What could drive humans to extinction?

What could drive humans to extinction?

From climate change to AI

Climate change, a global phenomena that is already causing the loss and extinction of numerous species, cannot be excluded from a list of the dangers to human survival. Could it push mankind in the same direction?

At a local level, the accompanying effects of climate change—food insecurity, water shortages, and severe weather—are expected to pose a growing threat to human life. Looking ahead, though, Kemp also noted that climate change acts as what he called a “existential risk multiplier” at the global level, amplifying other dangers to humanity’s existence. The world is now much more perilous to live in because it does seem to have all these connections to political upheaval and violence. Imagine if a lack of food or water would increase international tensions and lead to nuclear conflicts with possibly very high human casualties.

This perspective on extinction emphasizes how intertwined existential concerns are. As Kemp has said, it’s improbable that a single catastrophe like a nuclear war or pandemic will cause a global extinction event. The majority of civilizational collapses, history teaches us, are actually caused by a number of interrelated events. And one possible outcome is extinction, as we generally see it: the quick eradication of all life on Earth.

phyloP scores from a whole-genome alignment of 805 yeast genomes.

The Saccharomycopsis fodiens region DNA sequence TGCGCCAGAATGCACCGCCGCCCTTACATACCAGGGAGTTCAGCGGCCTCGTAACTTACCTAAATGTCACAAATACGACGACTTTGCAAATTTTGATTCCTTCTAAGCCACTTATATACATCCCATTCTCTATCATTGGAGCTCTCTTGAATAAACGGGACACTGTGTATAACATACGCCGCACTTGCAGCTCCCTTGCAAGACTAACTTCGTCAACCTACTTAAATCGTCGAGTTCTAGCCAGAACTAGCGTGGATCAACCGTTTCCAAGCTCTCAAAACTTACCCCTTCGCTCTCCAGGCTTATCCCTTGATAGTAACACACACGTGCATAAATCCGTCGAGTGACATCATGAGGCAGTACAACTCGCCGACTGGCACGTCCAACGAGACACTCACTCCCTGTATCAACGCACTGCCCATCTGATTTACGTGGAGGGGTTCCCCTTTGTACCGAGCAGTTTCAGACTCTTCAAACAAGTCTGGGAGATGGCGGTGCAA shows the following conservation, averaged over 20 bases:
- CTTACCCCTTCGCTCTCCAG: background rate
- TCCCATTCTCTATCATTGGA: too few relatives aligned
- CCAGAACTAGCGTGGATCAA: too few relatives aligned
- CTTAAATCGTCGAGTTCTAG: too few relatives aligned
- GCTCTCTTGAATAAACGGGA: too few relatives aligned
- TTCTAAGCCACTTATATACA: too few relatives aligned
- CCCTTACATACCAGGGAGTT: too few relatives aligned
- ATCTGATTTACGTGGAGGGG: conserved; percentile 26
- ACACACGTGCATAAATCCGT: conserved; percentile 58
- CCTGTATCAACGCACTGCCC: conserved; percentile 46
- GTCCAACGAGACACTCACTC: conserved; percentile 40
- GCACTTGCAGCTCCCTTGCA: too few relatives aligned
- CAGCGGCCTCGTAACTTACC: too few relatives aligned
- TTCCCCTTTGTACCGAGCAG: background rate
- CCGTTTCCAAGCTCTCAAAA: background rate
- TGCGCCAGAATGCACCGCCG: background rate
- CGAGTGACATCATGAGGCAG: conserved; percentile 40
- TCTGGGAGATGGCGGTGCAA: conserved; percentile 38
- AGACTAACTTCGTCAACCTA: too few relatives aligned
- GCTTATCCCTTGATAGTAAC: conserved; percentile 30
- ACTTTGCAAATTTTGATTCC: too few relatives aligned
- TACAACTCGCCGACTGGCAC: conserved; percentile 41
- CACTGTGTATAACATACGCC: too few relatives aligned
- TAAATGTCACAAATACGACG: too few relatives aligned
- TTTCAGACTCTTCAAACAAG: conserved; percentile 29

Only a few hundred or thousand people may survive a catastrophic disaster, raising concerns about the future of mankind as a species. Alternately, a collapse may eliminate only a portion of mankind, but as a result, it would cause widespread unrest and strife, weaken our resistance to other dangers, and start a more slow decline. “There isn’t a single preconceived notion of how or what an extinction may look like. That’s not really how it works, “Kemp said.

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Another perspective on this is that an existential danger to mankind need not necessarily be one that jeopardizes our ability to survive. A danger might be something that limits the potential of our species, such as our ability to advance technologically or become a spacefaring race. In some respects, Nelson added, “that’s nearly as big of a threat to our survival.” In other words, it undermines our conception of humanity’s ultimate goal, which some could say is to advance. Artificial intelligence is one significant concern that falls under this category. According to academics, if intelligent robots were mistakenly released into the world, they would impose extensive human monitoring or even outperform us intellectually and physically. That might drastically change people’s perceptions of what it means to be a human, usurping our position as the dominant species on the globe.

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